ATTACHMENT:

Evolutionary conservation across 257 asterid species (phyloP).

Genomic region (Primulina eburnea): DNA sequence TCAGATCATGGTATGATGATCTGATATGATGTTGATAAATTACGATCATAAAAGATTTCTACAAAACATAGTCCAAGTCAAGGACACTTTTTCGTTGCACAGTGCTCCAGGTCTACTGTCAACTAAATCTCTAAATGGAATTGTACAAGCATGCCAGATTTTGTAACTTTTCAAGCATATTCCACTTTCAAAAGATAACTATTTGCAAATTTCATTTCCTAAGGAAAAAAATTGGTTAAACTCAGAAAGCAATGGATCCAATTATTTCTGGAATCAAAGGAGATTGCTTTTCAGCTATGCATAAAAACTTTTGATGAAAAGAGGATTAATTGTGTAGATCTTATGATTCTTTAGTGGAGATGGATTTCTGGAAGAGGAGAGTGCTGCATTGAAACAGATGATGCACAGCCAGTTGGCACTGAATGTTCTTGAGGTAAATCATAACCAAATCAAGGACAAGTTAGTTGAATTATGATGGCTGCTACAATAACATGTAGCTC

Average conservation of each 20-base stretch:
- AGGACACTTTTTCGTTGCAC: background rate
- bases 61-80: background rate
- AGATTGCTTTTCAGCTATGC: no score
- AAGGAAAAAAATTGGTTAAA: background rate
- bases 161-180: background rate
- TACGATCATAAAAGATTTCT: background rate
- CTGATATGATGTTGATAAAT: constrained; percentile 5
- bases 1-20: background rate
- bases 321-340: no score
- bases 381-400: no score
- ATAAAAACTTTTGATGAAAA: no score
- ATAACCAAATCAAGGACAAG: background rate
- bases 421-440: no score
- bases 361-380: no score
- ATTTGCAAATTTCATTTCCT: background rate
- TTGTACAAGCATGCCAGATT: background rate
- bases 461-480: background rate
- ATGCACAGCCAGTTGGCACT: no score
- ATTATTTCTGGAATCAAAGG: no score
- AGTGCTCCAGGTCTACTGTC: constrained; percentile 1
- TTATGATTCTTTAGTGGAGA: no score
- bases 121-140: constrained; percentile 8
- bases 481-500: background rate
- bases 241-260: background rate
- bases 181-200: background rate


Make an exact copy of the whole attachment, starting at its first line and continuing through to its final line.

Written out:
Evolutionary conservation across 257 asterid species (phyloP).

Genomic region (Primulina eburnea): DNA sequence TCAGATCATGGTATGATGATCTGATATGATGTTGATAAATTACGATCATAAAAGATTTCTACAAAACATAGTCCAAGTCAAGGACACTTTTTCGTTGCACAGTGCTCCAGGTCTACTGTCAACTAAATCTCTAAATGGAATTGTACAAGCATGCCAGATTTTGTAACTTTTCAAGCATATTCCACTTTCAAAAGATAACTATTTGCAAATTTCATTTCCTAAGGAAAAAAATTGGTTAAACTCAGAAAGCAATGGATCCAATTATTTCTGGAATCAAAGGAGATTGCTTTTCAGCTATGCATAAAAACTTTTGATGAAAAGAGGATTAATTGTGTAGATCTTATGATTCTTTAGTGGAGATGGATTTCTGGAAGAGGAGAGTGCTGCATTGAAACAGATGATGCACAGCCAGTTGGCACTGAATGTTCTTGAGGTAAATCATAACCAAATCAAGGACAAGTTAGTTGAATTATGATGGCTGCTACAATAACATGTAGCTC

Average conservation of each 20-base stretch:
- AGGACACTTTTTCGTTGCAC: background rate
- bases 61-80: background rate
- AGATTGCTTTTCAGCTATGC: no score
- AAGGAAAAAAATTGGTTAAA: background rate
- bases 161-180: background rate
- TACGATCATAAAAGATTTCT: background rate
- CTGATATGATGTTGATAAAT: constrained; percentile 5
- bases 1-20: background rate
- bases 321-340: no score
- bases 381-400: no score
- ATAAAAACTTTTGATGAAAA: no score
- ATAACCAAATCAAGGACAAG: background rate
- bases 421-440: no score
- bases 361-380: no score
- ATTTGCAAATTTCATTTCCT: background rate
- TTGTACAAGCATGCCAGATT: background rate
- bases 461-480: background rate
- ATGCACAGCCAGTTGGCACT: no score
- ATTATTTCTGGAATCAAAGG: no score
- AGTGCTCCAGGTCTACTGTC: constrained; percentile 1
- TTATGATTCTTTAGTGGAGA: no score
- bases 121-140: constrained; percentile 8
- bases 481-500: background rate
- bases 241-260: background rate
- bases 181-200: background rate